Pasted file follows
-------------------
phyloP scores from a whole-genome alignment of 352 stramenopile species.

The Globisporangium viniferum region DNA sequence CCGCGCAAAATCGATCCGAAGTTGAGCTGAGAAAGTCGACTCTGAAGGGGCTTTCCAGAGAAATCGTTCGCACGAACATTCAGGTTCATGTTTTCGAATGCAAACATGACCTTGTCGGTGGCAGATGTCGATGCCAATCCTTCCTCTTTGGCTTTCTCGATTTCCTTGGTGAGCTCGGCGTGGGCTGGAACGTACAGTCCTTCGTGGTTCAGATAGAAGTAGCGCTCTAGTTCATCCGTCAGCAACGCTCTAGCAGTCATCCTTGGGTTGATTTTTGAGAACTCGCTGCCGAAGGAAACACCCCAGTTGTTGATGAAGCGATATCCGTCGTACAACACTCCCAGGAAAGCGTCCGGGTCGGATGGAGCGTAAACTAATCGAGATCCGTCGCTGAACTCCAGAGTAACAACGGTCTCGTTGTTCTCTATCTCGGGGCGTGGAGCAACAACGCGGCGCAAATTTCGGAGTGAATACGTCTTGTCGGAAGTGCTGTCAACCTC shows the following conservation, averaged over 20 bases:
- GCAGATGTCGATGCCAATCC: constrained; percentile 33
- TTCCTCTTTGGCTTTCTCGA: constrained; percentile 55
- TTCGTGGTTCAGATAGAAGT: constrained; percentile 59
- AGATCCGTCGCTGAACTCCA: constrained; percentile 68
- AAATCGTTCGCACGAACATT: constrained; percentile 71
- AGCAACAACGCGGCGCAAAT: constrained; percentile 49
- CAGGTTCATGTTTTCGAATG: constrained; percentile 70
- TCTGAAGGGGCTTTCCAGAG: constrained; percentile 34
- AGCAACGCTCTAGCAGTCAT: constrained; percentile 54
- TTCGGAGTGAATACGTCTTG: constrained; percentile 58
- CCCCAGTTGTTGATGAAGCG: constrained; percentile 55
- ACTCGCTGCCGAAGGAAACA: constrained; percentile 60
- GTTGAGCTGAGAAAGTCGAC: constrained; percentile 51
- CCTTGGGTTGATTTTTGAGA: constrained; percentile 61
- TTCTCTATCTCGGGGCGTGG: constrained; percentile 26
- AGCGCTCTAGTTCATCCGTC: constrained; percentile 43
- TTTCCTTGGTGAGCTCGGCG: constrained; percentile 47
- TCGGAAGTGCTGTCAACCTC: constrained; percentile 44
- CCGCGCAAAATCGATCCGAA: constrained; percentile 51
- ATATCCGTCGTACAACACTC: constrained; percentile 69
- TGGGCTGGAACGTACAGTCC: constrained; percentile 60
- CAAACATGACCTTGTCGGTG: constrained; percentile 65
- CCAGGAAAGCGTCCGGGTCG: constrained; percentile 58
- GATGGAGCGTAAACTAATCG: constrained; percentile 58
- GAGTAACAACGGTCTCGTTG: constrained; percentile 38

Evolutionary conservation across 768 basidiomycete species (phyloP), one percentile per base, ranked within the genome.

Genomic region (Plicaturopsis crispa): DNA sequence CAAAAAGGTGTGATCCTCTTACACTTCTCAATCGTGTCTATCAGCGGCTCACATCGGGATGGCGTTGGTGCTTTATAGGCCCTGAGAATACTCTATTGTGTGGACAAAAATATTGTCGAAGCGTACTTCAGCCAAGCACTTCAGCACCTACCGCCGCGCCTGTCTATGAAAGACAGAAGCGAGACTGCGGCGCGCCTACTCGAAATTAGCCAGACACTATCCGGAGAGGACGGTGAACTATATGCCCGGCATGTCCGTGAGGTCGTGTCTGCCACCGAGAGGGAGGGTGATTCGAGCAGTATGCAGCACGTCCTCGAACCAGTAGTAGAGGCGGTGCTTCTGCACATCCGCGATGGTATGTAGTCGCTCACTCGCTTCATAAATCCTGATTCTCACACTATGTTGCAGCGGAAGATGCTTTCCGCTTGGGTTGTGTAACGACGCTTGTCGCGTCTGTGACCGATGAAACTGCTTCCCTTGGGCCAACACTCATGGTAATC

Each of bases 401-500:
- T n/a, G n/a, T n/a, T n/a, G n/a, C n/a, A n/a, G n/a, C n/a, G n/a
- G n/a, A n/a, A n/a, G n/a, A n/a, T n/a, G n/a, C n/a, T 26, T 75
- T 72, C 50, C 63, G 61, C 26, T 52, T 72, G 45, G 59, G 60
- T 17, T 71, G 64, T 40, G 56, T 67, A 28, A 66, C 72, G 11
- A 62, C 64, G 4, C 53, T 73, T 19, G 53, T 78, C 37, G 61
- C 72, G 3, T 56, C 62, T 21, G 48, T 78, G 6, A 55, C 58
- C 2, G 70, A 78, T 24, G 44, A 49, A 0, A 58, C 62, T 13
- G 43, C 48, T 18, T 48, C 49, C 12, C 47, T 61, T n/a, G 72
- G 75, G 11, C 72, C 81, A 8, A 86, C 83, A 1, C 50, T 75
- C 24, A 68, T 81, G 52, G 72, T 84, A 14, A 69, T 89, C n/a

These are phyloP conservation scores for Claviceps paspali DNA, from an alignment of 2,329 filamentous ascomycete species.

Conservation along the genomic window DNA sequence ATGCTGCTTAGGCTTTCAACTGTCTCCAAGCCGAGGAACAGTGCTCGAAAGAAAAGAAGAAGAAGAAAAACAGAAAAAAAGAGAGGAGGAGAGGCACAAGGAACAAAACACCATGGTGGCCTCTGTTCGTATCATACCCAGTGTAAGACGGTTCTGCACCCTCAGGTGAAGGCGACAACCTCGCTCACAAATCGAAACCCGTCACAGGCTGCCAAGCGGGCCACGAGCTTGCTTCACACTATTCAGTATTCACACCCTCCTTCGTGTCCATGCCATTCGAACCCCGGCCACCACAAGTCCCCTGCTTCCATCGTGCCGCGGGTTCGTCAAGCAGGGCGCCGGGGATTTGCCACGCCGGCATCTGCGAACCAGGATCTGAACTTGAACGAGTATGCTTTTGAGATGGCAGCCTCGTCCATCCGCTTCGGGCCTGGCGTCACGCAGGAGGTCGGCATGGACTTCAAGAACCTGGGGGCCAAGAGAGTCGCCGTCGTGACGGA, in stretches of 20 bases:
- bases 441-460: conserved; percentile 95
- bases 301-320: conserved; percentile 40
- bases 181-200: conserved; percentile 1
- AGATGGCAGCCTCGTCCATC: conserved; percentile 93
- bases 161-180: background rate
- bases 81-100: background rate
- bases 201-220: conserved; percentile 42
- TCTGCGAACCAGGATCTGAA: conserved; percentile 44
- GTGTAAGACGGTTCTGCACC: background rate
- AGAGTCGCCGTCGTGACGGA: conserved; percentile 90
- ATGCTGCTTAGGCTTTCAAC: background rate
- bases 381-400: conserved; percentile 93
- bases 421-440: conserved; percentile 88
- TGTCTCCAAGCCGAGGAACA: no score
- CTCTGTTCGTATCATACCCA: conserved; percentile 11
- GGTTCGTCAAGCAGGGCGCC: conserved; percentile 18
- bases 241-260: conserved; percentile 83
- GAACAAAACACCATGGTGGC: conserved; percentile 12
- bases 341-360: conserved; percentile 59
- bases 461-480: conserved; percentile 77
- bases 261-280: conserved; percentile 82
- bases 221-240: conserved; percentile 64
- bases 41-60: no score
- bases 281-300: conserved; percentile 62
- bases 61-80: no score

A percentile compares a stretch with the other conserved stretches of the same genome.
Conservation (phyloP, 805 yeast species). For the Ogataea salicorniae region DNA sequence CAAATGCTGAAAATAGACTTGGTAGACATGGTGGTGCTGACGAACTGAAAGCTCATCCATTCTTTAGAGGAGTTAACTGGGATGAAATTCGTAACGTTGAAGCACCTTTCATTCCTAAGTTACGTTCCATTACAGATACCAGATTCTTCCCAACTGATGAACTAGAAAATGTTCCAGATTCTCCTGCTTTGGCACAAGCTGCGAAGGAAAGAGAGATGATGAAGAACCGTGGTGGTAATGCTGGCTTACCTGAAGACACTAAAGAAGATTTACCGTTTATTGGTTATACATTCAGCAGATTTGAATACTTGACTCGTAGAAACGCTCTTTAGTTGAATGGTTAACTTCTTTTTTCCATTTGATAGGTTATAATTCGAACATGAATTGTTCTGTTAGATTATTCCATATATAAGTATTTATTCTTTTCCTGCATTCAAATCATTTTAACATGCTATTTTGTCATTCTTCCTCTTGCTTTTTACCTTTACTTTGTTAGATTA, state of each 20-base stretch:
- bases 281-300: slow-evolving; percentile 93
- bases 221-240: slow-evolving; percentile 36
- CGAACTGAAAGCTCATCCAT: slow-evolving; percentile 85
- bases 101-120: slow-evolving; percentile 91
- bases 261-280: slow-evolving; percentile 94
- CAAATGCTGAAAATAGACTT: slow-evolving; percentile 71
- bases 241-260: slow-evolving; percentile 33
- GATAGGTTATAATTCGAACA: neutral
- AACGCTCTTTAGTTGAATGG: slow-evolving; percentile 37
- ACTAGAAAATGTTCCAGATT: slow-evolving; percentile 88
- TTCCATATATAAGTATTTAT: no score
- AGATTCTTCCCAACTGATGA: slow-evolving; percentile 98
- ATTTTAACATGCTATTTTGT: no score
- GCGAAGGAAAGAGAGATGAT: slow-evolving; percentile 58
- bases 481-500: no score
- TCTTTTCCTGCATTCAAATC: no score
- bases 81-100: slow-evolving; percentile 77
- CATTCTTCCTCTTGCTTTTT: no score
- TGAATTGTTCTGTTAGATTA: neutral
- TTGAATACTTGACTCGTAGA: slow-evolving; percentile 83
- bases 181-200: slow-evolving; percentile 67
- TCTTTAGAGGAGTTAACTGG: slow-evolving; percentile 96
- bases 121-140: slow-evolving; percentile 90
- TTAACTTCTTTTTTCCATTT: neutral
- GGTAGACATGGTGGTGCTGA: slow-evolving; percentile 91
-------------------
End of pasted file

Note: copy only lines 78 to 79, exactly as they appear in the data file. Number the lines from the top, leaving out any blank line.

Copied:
- AACGCTCTTTAGTTGAATGG: slow-evolving; percentile 37
- ACTAGAAAATGTTCCAGATT: slow-evolving; percentile 88